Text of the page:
North America has two types of sea lions. The California sea lion (Zalophus Californianus, and the Stellar sea lion (Eumetopias Jubatus). They
share a number of characteristics. Both pinnipeds have flippers instead of paws or feet.
They both have a fairly thin coat of fur, relying more on blubber to keep them warm in the
ocean. They have sharp teeth with which to gobble down fish. Being mammals, they need to breath air, but are quite adept at
remaining underwater, being able to store extra oxygen in their muscles and blood. Unlike
seals, they have external flaps for their ears. They have large flippers, and are able to bring
all four flippers under their body, and walk on them. When swimming they use the front
flippers much like we would use oars.
The California sea lion (Zalophus californianus) have short brown fur, and are quite playful. Anytime you see a sea
lion at the circus balancing a ball on it's nose, it is a California sea lion. They gather
together in large groups, and make sounds much like the barking of a dog. They often
sunbathe together on offshore rocks. Males average about 390kg, and reach 2.1m in
length. Females reach 110kg, about 1.8m long.
They range from Vancouver Island, B.C., to the southern tip of Baja California in Mexico,
although they breed mostly on islands off the coast of southern California.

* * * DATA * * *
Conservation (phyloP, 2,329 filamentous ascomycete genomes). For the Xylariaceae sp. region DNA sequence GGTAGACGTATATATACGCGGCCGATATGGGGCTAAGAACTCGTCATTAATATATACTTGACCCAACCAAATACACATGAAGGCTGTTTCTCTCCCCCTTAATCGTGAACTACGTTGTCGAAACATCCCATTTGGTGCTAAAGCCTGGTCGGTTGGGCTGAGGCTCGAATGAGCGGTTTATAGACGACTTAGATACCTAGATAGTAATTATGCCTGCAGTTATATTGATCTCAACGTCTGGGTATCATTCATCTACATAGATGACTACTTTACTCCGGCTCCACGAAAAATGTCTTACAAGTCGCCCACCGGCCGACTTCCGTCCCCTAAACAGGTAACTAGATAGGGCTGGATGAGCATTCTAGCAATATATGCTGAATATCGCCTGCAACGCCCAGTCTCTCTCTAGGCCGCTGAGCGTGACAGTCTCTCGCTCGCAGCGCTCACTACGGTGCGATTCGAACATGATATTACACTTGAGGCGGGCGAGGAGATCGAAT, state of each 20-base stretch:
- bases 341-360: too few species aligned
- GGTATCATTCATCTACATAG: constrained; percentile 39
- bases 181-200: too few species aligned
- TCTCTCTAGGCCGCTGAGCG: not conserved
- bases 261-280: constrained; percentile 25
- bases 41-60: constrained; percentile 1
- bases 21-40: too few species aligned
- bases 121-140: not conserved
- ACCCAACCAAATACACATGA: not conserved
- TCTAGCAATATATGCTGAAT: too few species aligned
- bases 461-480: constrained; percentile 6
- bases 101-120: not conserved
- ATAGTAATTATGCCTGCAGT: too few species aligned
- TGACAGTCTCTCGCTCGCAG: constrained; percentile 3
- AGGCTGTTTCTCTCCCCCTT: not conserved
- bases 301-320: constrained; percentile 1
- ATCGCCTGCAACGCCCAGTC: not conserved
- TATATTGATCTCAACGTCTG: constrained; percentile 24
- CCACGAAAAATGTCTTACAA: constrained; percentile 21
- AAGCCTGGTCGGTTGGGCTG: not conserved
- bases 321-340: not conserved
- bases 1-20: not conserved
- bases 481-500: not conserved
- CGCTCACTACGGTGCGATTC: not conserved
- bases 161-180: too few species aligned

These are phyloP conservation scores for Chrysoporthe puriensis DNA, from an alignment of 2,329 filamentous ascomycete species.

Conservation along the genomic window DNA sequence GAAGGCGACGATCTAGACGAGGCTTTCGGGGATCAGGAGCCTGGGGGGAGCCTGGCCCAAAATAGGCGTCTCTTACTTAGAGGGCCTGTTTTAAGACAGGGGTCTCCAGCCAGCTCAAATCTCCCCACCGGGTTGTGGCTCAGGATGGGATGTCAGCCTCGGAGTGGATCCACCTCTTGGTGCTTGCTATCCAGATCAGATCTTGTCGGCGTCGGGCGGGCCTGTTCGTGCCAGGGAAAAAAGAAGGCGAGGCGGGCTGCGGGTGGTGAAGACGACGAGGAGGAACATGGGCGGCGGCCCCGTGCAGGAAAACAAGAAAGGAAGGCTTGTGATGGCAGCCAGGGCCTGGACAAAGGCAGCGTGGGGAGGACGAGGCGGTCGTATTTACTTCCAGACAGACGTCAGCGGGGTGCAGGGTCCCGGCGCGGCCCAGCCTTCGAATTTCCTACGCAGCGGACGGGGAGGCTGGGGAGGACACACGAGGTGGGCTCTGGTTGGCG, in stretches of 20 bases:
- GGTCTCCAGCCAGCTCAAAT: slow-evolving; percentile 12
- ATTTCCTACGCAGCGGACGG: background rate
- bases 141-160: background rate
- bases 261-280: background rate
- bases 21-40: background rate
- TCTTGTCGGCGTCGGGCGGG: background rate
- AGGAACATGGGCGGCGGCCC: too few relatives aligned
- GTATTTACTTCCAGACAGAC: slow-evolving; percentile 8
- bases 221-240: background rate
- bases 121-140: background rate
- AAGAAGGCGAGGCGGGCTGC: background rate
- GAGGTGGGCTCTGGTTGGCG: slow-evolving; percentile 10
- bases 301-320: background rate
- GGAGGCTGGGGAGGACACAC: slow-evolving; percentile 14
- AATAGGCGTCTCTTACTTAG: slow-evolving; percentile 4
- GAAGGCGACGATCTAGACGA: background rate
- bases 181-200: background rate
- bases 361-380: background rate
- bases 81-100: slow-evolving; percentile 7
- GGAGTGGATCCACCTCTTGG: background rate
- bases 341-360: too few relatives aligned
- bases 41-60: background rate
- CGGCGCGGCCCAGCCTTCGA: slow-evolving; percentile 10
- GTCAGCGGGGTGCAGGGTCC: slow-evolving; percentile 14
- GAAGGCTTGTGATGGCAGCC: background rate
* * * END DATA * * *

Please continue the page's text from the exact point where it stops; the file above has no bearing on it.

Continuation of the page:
They will eat pretty much anything they can, including squid, octopus, herring, rockfish
The main difference physically between the Stellar sea lion (Eumetopias jubatus) and the California sea lion is
size. Males grow up to 3.25m and are as heavy as 1120kg. The females are much smaller,
only 2.9m long, with about 350kg of mass. They are also lighter in colour than the
California sea lion, a light tan to a reddish brown. They have a bulky build, and a very
thick neck. They are more likely to stay offshore, or to hang out in unpopulated areas.
They are found throughout the Pacific rim from Japan to central California, although most
of them area off the shore of Alaska. They are probably even less picky eaters than their
Californian cousins. They are currently on the endangered species list, and their population has dropped dramatically in past years.
And they are, for the record: